Our Sepia Saturday prompt image this week is a group of children feeding the pigeons, whilst the grandparents look on.  It’s from the Royal Library of Denmark, via Flickr Commons, but it’s not known where and when the photo was taken, other than the sometime in the 1940s or 50s. The children have paid 10 øre for a bag of pigeon food; let’s hope it wasn't just breadcrumbs!

8 comments:

  1. No doubt the toddler in my own post was feeding pigeons with the wrong thing. It's recommended here that people not feed native birds at all because it doesn't do them any favours. Instead people should plant bird-friendly trees and shrubs.http://www.birdsinbackyards.net/feed-or-not-feed-0

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  2. I didn't realise bread was quite so bad for birds. It's much harder to get them to chase after seeds - they all go for the biggest chunks of food.

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  3. Great pics of bird feeding, and good to hear about the efforts to keep birds more healthy. Our local lake which attracts many wild ducks and geese has signs around it to not feed them as they are prone to illness then. I wonder if there is anyone designated as the goose-police to keep little kids with moms and bags of bread crumbs away!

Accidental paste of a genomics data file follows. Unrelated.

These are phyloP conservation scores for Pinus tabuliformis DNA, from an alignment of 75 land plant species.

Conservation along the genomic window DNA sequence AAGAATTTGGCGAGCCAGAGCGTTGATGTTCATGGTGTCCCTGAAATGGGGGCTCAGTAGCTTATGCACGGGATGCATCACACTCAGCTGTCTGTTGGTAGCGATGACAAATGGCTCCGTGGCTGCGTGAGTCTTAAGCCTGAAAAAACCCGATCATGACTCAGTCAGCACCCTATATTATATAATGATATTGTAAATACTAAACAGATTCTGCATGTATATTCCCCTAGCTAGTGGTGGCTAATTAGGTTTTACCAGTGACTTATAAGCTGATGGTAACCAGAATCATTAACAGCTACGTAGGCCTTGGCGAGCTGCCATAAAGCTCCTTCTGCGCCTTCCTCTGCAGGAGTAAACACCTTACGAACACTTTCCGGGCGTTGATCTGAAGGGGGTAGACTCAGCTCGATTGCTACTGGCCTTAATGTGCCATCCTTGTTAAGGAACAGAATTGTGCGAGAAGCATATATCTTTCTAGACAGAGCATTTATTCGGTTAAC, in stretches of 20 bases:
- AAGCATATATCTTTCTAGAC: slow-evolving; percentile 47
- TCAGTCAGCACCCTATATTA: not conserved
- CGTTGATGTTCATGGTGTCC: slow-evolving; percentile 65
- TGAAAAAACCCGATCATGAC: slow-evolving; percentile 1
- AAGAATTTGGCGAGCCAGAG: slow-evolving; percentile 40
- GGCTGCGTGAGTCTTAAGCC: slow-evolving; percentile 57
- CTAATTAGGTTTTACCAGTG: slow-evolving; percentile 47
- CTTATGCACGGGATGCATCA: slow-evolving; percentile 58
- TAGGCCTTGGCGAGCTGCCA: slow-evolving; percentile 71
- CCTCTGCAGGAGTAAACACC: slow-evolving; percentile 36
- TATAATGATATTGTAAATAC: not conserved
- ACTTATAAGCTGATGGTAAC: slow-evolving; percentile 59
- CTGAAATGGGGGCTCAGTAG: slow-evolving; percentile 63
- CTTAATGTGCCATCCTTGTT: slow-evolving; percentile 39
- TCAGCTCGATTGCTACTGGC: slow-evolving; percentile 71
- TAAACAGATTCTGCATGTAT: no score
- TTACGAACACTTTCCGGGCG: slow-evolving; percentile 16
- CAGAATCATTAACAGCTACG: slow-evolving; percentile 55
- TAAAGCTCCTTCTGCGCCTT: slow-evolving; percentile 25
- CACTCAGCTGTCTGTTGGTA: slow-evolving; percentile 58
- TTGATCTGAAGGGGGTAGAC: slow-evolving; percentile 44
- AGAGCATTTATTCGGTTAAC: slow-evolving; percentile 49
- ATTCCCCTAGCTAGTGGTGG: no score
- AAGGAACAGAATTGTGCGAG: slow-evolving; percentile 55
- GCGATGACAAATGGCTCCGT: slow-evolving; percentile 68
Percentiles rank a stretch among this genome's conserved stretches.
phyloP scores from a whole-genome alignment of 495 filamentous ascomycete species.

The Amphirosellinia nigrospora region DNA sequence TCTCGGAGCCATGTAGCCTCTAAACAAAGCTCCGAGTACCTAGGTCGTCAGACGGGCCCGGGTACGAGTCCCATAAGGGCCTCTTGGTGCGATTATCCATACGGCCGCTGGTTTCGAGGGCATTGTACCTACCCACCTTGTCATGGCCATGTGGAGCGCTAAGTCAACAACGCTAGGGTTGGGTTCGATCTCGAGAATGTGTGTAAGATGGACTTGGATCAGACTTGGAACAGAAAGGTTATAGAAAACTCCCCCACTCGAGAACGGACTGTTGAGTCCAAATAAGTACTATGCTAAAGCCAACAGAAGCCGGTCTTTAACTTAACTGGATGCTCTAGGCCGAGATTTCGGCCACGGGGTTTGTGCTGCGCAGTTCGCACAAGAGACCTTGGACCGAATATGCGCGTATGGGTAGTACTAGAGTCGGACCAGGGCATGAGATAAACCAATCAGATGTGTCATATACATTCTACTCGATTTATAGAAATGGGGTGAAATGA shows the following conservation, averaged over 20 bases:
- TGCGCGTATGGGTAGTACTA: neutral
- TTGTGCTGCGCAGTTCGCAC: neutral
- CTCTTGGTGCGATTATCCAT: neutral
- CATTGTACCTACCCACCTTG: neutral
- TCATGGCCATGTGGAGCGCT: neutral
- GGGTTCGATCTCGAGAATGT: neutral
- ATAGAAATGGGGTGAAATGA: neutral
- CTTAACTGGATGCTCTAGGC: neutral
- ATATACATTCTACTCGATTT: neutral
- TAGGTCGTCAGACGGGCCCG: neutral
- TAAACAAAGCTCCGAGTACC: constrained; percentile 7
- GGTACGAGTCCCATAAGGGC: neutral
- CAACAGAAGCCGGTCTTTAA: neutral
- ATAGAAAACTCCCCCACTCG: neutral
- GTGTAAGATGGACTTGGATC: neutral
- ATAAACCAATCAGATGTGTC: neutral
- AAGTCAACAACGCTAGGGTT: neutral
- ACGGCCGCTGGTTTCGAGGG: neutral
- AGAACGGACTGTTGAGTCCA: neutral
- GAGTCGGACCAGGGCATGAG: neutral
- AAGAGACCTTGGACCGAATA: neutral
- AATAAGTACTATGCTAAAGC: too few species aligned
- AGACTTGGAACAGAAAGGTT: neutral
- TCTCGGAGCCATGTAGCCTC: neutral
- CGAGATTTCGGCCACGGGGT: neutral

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  4. Oh funny - I referenced Mary Poppins in my scrapbook page included in my post today. I have never heard of "angel wing" but it looks pretty awful. At our lake, a number of waterside businesses sell popcorn for kids to feed the carp, the aquatic equivalent of feeding pigeons. Now I wonder if popcorn is a proper diet for fish!

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  5. The Mary Poppins song "Feed the Birds" came into my mind too, and I thought I would provide a You Tube link, as it is my favourite piece in the musical. But sorry to say I had only one (not very good) photograph to go along with it, so decided to feature something else instead. You have given us a lovely collection of family memories.

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  6. I hadn't heard of angel-wing either. I love that photo of your daughter on the park bench with her grandfather. Just beautiful.

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  7. Oopsie! We've been feeding the ducks at Lake Tahoe with bread & crackers. We don't feed them chips because of the salt, but now it sounds like we'd better come up with something better than bread & crackers. The ducks there on the beach are so tame they'll come up to you and eat right out of your hand. I wouldn't like to see them get 'angel-wing' though.

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  8. Super choices. Swans and ducks also suffer from ingesting lead fishing weights. Fisherman are rarely conscientious about reclaiming their lost tackle. Where I used to live in Virginia on a saltwater bay a new neighbor started feeding corn to the local ducks. The free food attracted so many waterfowl that every day the family was besieged in their home by immense flocks waiting for an easy meal. The family soon surrendered and shut down the duck's soup kitchen.